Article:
Both methods are the simplest ways to enjoy brioche. If only someone would present me with fresh brioche every week, maybe I would smile that much more. I guess I can either keep dreaming, or treat myself and make my own dreamy pillows of buttery, sugary delight.

Basic Brioche                                                                                                        Adapted from Flour: Spectacular Recipes from Boston’s Flour Bakery & Café by Joanne Chang

  • 2 1/2 cups (350 grams) unbleached all-purpose flour, plus more if needed
  • 2 1/4 cups (340 grams) bread flour
  • 1 1/2 packages (3 1/4 teaspoons) active dry yeast or 1-ounce (28 grams) fresh cake yeast
  • 1/3 cup plus 1 tablespoon (82 grams) sugar
  • 1 tablespoon kosher salt
  • 1/2 cup cold water
  • 6 eggs
  • 1 3/8 cups (2 3/4 sticks; 310 grams) unsalted butter, at room temperature, cut into 10 to 12 pieces

Using a stand mixer fitted with the dough hook, combine the all-purpose flour, bread flour, yeast, sugar, salt, water, and 5 of the eggs. Beat on low speed for 3 to 4 minutes, or until all the ingredients are combined. Stop the mixer, as needed, to scrape the sides and bottom of the bowl to make sure all the flour is incorporated into the wet ingredients.

Once the dough has come together, beat on low speed for another 3 to 4 minutes. The dough will be very stiff and seem quite dry.

With the mixer on low speed, add the butter, 1 piece at a time, mixing after each addition until it disappears into the dough. Continue mixing on low speed for about 10 minutes, stopping the mixer occasionally to scrape the sides and bottom of the bowl. It is important for all the butter to be thoroughly mixed into the dough. If necessary, stop the mixer occasionally and break up the dough with your hands to help mix in the butter.

Once the butter is completely incorporated, turn up the speed to medium and beat until the dough becomes sticky, soft, and somewhat shiny, another 15 minutes. It will take some time to come together. It will look shaggy and questionable at the start and then eventually it will turn smooth and silky. Turn the speed to medium-high and beat for about 1 minute. You should hear the dough make a slap-slap-slap sound as it hits the sides of the bowl. Test the dough by pulling at it; it should stretch a bit and have a little give. If it seems wet and loose and more like a batter than a dough, add a few tablespoons of flour and mix until it comes together. If it breaks off into pieces when you pull at it, continue to mix on medium speed for another 2 to 3 minutes, or until it develops more strength and stretches when you grab it. It is ready when you can gather it all together and pick it up in 1 piece.

Put the dough in a large bowl or plastic container and cover it with plastic wrap, pressing the wrap directly onto the surface of the dough. Let the dough proof (that is, grow and develop flavor) in the refrigerator for at least 6 hours or up to overnight At this point you can freeze the dough in an airtight container for up to 1 week.

To make two brioche loaves, generously the bottom and sides of two 9-by-5-inch loaf pans with butter. Divide the dough in half, and then divide each half into three pieces. The dough will feel like cold, clammy Play-Doh. Knead each piece of dough, then form each into a ball. Place three balls of dough into each loaf pan so that the dough balls are touching.

Cover the loaves lightly with plastic wrap and place in a warm spot to proof for 4 to 5 hours, or until the loaves have nearly doubled in size. They should have risen to the rim of the pan and be rounded on the top. When you poke at the dough, it should feel soft, pillowy, and light, as if it’s filled with air (because it is!).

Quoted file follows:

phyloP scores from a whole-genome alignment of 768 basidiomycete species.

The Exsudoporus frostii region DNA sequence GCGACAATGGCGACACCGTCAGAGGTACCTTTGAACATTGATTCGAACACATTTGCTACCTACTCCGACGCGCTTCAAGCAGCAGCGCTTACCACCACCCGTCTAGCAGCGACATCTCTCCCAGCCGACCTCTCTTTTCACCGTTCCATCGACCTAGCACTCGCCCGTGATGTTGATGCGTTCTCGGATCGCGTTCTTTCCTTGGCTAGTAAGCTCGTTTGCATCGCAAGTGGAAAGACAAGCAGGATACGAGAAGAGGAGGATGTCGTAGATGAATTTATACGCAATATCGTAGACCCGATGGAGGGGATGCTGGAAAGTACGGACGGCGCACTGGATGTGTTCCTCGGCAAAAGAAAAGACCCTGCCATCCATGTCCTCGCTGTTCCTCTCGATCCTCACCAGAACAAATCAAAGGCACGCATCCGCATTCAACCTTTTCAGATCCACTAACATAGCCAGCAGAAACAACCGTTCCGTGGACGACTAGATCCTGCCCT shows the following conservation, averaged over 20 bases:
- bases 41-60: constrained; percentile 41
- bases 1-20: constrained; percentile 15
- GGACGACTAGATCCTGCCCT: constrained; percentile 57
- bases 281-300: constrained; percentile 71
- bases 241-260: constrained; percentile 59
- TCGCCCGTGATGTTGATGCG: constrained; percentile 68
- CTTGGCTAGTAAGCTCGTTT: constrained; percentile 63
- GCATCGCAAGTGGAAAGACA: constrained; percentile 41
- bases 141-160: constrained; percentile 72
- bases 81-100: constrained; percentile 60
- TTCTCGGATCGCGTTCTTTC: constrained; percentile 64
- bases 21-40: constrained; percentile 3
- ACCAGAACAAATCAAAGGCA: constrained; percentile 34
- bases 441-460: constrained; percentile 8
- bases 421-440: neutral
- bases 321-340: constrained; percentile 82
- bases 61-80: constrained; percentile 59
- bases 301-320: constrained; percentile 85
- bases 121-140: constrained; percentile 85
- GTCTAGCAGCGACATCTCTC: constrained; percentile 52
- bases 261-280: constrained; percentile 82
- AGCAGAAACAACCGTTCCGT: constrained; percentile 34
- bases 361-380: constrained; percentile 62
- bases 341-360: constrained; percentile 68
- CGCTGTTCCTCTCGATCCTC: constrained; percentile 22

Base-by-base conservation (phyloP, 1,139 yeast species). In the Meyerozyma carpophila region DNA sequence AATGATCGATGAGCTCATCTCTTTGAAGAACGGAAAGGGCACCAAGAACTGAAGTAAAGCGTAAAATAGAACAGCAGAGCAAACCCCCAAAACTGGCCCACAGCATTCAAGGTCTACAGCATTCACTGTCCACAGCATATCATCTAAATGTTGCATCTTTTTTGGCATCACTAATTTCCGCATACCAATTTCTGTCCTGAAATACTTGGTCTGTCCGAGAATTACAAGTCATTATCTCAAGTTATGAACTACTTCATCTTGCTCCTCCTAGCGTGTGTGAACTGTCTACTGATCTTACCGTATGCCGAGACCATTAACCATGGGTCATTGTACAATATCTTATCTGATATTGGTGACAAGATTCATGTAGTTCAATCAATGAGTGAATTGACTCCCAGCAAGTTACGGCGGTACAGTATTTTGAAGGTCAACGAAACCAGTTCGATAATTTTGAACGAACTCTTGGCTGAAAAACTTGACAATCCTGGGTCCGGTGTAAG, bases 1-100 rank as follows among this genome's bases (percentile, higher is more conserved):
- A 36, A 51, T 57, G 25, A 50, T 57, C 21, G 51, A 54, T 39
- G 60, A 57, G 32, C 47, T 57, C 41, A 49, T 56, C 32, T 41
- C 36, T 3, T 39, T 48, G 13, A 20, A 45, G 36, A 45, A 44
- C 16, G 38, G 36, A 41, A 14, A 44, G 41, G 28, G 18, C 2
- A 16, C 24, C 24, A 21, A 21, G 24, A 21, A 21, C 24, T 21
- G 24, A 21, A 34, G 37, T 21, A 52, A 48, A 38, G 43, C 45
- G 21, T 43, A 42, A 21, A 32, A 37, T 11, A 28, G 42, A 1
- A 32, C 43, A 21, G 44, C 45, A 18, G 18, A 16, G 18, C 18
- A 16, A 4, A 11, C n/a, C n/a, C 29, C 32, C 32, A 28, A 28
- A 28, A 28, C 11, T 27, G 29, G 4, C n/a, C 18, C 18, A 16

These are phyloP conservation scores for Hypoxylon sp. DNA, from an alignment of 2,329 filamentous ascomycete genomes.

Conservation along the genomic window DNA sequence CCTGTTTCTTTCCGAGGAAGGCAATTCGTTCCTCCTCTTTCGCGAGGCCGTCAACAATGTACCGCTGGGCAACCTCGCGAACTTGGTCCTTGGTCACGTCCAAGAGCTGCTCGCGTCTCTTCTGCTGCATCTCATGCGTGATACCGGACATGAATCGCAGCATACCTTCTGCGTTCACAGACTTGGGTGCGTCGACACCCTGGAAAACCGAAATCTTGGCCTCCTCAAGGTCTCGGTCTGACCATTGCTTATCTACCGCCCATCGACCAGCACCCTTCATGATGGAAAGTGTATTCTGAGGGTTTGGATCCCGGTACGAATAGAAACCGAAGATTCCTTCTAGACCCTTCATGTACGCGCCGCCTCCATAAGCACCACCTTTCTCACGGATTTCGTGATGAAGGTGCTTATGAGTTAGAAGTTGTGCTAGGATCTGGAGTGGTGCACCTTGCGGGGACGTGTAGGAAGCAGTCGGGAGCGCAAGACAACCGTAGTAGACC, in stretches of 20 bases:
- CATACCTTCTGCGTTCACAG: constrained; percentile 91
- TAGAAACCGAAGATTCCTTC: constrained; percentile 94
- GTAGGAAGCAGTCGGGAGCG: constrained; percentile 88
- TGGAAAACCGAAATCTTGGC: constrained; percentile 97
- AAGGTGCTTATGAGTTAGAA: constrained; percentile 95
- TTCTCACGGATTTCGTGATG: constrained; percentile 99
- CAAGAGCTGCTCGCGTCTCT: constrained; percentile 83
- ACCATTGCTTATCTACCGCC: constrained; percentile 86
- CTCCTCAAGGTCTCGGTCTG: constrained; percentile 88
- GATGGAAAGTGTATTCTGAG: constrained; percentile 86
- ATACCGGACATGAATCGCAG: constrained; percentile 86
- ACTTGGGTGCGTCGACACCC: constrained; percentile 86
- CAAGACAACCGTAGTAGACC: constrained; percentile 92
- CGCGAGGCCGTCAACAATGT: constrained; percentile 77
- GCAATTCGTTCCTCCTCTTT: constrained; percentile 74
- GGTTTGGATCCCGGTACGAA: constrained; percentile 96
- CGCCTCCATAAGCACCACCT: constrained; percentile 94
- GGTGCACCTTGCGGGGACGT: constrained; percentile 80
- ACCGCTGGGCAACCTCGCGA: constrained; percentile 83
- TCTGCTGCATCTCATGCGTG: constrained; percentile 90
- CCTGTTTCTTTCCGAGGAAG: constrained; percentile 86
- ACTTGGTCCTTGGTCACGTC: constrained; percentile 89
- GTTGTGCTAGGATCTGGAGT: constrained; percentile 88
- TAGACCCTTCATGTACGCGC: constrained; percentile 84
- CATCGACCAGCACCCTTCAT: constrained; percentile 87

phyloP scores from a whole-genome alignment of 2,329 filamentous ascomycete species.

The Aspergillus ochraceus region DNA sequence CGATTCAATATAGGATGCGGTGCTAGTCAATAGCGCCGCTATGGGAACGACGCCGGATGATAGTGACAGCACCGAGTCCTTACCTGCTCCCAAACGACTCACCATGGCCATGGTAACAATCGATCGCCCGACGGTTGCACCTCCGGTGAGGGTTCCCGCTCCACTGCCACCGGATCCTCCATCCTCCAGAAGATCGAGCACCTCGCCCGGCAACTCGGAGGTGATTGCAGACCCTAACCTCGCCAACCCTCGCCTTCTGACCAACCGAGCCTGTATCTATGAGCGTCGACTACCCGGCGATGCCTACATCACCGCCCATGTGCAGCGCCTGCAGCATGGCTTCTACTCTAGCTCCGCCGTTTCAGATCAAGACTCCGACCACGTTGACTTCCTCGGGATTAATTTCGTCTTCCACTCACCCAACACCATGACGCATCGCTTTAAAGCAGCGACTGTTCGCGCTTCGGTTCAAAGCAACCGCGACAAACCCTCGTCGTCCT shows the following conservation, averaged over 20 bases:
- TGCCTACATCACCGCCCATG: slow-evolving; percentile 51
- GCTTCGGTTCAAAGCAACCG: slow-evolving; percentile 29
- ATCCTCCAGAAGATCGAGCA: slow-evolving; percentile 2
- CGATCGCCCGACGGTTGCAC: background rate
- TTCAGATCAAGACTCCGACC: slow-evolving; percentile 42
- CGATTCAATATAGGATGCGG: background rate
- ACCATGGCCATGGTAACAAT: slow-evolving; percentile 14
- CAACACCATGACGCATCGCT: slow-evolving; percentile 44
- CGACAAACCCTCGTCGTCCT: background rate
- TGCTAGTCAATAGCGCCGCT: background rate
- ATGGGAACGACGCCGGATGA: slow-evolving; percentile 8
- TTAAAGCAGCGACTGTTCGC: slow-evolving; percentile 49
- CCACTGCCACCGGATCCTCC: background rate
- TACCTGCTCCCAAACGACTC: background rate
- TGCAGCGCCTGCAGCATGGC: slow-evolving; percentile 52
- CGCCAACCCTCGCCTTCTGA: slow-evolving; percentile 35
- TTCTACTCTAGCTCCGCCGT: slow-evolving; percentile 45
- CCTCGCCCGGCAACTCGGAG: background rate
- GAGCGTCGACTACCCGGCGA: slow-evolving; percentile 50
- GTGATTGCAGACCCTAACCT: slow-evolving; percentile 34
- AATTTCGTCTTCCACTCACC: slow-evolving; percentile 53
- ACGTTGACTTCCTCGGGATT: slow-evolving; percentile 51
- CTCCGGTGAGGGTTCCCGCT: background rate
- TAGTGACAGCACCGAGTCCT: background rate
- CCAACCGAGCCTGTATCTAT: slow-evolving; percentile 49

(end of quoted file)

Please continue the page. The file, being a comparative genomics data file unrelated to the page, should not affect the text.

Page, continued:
Position the rack in the center of the oven, and preheat it to 350 degrees F.

With a pair of kitchen scissors, cut a slit into the top of each ball of dough. Each loaf should have three slits.

In a small bowl, whisk the remaining egg until blended. Gently brush the tops of the loaves with the beaten egg. Add a sprinkling of sugar if you’d like to the top for some crunch.

Bake for 35-45 minutes, or until the tops and sides of the loaves are completely golden brown. Let cool in the pans on wire racks for 30 minutes, then turn the loaves out of the pans and continue to cool on the racks.

The bread can be stored tightly wrapped in plastic wrap at room temperature for up to 3 days (if it is older than 3 days, try toasting it) or in the freezer for up to a month.

Sugar & Spice Brioche Buns                                                                               Adapted from Flour: Spectacular Recipes from Boston’s Flour Bakery & Café by Joanne Chang

  • ½ recipe Basic Brioche Dough
  • ½ cup (100 grams) sugar
  • ½ teaspoon ground cinnamon
  • ¼ teaspoon ground ginger
  • ¼ teaspoon freshly grated nutmeg
  • Pinch of ground cloves
  • Pinch of kosher salt
  • ¼ cup (1/2 stick/56 grams) unsalted butter, melted

Line 10 cups of a standard 12-cup muffin tin with paper liners or generously butter and flour them.

On a floured work surface, press the dough into a rectangle about 10 by 5 inches. It will have the consistency of cold, damp Play-Doh and should be fairly easy to shape. Using a bench scraper or a chef’s knife, cut the rectangle into 10 equal strips, each about 1 by 5 inches. Cut each strip into five 1-inch squares. You should have fifty 1-inch mini squares of dough.

Place 5 mini squares of brioche into each prepared muffin cup. Cover the pastries lightly with plastic wrap and place in a warm spot to proof for about 1.5 hours, or until the dough is puffy, pillowy, and soft.

Position a rack in the center of the oven, and heat the oven to 350 degrees F.

Bake for about 35-40 minutes, or until golden brown. Let the buns cool in the pan on a wire rack for 5 to 10 minutes, or until they are cool enough to handle. Meanwhile, in a small bowl, stir together the sugar, cinnamon, ginger, nutmeg, cloves, and salt.

When the buns can be handled, brush the tops with the butter. If you have used paper liners, remove the buns from the liners. One at a time, roll each warm bun in the sugar mixture to coat evenly.

The buns are best served warm or within 4 hours of baking. They can be stored in an airtight container at room temperature for up to 1 day, and then warmed in a 300-degree F oven for 5 minutes before serving.